What every new baker should know about the yeast all around us

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What every new baker should know about the yeast all around us - The Conversation

A little cell with a lot of power


Yeasts are single-celled organisms in the fungus family. There are more than 1,500 species of them on Earth. While each individual yeast is only one cell, they are surprisingly complex and contain a nucleus, DNA and many other cellular parts found in more complicated organisms.

Yeasts break down complex molecules into simpler molecules to produce the energy they live on. They can be found on most plants, floating around in the air and in soils across the globe. There are 250 or so of these yeast species that can convert sugar into carbon dioxide and alcohol – valuable skills that humans have used for millennia. Twenty-four of these make foods that actually taste good.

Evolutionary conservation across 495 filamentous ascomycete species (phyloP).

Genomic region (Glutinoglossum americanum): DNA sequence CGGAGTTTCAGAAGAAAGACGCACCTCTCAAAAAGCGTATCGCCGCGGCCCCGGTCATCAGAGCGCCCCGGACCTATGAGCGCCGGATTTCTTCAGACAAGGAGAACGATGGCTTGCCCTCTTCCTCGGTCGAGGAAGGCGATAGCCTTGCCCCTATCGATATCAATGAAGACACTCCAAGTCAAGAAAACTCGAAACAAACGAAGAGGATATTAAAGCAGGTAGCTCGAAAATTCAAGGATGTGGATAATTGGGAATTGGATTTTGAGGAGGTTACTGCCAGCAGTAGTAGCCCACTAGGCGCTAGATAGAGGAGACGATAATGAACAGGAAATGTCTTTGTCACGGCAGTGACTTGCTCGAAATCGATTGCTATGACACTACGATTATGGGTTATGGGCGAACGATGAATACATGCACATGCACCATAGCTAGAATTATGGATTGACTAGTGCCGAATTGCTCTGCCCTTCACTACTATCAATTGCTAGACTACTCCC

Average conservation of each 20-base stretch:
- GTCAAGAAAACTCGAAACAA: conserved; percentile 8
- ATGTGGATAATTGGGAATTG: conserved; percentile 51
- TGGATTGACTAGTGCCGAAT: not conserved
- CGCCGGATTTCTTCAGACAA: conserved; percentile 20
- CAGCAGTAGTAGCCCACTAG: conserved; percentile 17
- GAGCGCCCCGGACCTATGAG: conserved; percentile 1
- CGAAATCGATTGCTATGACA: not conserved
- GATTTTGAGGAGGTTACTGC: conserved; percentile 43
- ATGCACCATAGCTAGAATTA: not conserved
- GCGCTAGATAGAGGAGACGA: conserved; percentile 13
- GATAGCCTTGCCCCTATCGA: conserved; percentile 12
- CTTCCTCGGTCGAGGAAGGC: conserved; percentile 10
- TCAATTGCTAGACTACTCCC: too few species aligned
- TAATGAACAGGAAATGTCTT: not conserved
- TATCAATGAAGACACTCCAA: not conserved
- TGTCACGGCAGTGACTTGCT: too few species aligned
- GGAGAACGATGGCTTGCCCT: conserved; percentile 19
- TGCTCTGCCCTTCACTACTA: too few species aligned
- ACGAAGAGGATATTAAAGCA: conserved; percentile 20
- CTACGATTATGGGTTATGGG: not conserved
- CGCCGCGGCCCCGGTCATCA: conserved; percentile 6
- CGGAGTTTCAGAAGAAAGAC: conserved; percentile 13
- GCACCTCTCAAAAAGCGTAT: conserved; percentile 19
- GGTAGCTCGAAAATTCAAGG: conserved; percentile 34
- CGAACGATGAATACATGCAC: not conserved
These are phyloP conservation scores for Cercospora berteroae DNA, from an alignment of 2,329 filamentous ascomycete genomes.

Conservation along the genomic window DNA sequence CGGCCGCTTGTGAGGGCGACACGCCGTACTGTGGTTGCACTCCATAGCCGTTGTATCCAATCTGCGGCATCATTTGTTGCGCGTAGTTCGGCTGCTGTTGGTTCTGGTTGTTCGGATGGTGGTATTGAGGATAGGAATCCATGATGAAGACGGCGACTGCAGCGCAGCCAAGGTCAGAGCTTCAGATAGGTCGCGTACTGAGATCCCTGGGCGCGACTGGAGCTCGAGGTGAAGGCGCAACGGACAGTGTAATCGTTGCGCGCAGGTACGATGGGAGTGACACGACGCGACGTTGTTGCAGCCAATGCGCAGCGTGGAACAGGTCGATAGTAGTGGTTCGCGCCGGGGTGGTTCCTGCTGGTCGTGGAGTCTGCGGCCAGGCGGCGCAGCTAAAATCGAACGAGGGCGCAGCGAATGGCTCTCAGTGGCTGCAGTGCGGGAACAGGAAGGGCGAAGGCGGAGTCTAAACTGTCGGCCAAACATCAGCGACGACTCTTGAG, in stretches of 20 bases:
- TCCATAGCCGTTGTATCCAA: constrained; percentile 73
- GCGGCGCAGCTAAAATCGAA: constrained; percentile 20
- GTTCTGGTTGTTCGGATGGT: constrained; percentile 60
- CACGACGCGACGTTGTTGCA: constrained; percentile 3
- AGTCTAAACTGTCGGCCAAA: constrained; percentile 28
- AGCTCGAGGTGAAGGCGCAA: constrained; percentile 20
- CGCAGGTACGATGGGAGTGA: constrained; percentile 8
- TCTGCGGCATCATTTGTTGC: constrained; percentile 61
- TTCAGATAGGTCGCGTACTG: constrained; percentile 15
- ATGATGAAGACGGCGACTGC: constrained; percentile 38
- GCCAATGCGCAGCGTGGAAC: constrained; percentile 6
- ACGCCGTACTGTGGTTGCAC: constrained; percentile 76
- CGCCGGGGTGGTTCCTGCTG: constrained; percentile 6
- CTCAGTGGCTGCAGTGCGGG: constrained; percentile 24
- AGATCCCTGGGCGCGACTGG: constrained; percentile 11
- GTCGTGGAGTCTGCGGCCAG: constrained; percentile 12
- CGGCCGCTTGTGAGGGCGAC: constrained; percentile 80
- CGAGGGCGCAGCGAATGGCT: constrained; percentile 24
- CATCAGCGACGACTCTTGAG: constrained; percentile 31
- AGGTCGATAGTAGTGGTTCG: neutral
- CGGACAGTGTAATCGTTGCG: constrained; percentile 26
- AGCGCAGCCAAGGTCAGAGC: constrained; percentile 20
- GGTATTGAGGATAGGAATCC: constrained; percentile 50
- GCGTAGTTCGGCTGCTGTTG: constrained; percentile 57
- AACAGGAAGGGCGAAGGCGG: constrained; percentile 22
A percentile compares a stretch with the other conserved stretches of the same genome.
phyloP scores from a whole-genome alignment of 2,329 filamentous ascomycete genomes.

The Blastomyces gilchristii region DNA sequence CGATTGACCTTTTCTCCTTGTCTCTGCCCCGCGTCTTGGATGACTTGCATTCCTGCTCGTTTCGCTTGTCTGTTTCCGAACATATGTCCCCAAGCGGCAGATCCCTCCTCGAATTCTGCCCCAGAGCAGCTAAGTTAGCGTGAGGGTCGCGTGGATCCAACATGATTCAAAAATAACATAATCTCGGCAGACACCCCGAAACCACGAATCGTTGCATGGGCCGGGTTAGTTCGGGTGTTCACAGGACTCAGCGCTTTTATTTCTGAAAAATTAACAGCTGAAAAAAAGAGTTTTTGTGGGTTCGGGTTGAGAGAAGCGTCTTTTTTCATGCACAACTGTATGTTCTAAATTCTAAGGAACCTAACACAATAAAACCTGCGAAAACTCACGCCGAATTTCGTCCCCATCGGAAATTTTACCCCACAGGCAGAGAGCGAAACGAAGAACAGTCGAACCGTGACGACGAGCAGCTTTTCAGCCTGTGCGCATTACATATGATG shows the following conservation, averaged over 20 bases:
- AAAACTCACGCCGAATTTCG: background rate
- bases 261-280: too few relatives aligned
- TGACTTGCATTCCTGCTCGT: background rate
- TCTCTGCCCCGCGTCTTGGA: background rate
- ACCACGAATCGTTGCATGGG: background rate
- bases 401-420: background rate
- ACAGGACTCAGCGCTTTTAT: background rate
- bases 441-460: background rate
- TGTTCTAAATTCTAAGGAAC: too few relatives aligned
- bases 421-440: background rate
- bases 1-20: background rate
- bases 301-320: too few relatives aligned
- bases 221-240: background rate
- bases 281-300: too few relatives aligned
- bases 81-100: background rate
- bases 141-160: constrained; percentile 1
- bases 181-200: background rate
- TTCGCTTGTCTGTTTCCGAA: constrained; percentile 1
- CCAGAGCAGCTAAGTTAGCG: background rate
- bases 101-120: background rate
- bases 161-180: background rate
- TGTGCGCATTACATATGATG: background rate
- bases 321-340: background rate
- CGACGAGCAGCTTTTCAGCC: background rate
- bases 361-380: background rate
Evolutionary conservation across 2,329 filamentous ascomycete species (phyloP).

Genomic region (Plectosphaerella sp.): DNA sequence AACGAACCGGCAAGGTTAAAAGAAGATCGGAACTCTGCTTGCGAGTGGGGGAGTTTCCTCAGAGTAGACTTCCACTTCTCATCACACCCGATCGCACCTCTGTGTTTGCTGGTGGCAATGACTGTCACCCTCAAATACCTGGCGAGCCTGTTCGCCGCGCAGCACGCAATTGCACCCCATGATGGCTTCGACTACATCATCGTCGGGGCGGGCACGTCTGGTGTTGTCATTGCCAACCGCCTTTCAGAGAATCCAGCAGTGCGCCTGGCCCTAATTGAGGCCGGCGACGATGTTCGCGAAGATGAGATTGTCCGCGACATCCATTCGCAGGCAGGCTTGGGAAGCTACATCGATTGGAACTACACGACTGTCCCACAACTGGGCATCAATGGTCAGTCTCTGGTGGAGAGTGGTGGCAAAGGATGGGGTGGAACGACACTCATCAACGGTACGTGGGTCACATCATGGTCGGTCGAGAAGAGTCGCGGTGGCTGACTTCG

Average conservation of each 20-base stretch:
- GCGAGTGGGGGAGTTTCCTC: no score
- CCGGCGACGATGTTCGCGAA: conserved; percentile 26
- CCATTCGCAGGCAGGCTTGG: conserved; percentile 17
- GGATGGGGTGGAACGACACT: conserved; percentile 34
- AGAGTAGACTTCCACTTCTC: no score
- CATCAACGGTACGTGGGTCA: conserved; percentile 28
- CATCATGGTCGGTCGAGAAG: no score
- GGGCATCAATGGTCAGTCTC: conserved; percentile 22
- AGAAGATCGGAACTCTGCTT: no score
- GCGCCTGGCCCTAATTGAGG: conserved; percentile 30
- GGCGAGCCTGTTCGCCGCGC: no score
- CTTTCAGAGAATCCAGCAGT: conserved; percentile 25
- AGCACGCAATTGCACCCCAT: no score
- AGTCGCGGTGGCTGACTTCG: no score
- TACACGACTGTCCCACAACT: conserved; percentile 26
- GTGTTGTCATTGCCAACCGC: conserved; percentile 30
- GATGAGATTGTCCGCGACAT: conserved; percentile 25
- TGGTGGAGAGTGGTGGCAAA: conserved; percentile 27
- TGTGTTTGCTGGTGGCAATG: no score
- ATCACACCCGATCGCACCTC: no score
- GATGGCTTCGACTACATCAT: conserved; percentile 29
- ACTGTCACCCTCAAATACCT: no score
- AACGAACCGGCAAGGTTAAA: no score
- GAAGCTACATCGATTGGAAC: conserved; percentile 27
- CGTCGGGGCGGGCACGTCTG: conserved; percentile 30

Among these 24 species is one called Saccharomyces cerevisiae, which means “sugar-eating fungus.” This is bread yeast, the yeast we humans know and love most dearly for the food and drinks it helps us make.
 
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